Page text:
Modernizing a curriculum involves active methodologies and project-based learning​

A study by Brazil’s National Confederation of Industry (CNI) revealed that from 2001 to 2011, just 44% of more than one million engineering students reached the end of their course. The results also showed that private institutions faced the most difficulties with dropping out. The average was over 60% on private courses and over 40% at public institutions. “Deciding to drop out makes students feel frustrated because they feel like the course was so far from what they expected,” says José Roberto Cardoso, an electrical engineer and professor at USP’s Polytechnic School (Poli-USP). He believes courses need to be modernized by committing to developing skills such as communication and written expression, management, and team leadership. “There is an idea, which has become fixed over time, that an engineer only needs to understand calculations and processes. This is not the case and no longer meets the needs of companies in the sector,” says Cardoso.

The modernization of the curriculum advocated by the book’s authors includes the use of active methodologies, where students take the lead in a project-based learning process. “5G technology is knocking on the door, which will represent a major revolution in all engineering segments,” says Renata Perrenoud, a civil engineer who specializes in education, course management, and redesigning academic systems. “Being prepared to analyze big data has become essential in modern engineering, but this fact is still ignored by many institutions,” she highlights.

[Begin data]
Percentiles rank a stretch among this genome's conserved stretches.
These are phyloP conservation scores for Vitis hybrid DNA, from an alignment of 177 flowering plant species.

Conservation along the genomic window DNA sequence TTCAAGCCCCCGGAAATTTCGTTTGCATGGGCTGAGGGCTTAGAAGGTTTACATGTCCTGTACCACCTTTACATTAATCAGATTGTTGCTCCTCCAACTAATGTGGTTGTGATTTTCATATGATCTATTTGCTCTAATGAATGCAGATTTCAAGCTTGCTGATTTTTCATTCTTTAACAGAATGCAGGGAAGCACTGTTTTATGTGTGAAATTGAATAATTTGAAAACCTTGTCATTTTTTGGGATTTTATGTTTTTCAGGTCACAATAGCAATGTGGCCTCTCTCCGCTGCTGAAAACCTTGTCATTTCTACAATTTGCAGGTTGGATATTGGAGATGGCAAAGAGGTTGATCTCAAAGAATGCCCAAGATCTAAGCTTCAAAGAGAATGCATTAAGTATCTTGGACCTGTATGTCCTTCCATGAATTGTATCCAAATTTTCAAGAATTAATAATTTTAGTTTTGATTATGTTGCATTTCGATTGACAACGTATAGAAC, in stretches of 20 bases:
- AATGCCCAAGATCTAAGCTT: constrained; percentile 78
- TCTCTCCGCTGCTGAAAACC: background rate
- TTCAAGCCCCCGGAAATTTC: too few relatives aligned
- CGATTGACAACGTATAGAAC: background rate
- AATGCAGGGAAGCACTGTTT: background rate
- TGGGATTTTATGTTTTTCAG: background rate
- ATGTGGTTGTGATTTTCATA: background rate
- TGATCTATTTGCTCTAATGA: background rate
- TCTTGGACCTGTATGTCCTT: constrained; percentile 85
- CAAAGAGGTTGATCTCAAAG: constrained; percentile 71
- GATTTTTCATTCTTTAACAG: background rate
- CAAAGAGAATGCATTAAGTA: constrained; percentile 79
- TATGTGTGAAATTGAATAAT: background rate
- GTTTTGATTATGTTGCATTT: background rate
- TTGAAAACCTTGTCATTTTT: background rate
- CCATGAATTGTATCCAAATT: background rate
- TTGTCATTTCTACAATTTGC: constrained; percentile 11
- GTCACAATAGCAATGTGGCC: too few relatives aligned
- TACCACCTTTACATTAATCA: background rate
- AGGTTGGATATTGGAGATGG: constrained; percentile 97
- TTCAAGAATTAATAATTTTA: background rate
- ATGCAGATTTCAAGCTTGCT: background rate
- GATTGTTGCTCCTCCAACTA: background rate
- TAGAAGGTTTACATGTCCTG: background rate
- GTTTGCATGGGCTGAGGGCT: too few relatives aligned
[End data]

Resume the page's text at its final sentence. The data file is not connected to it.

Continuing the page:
In 2021, Brazil ranked 57th among 131 countries assessed by the Global Innovation Index (GII), calculated annually by the World Intellectual Property Organization in partnership with Cornell University, USA and the European Institute of Business Administration (INSEAD). The index reflects the country’s weak performance with regard to training innovative professionals, especially in engineering courses. Brazil was behind countries such as Chile (53rd), Mexico (55th), and Costa Rica (56th). “The educational sector has to be aware of this need for change. A culture persists that courses need to be difficult and students need to suffer to complete it,” adds Cardoso.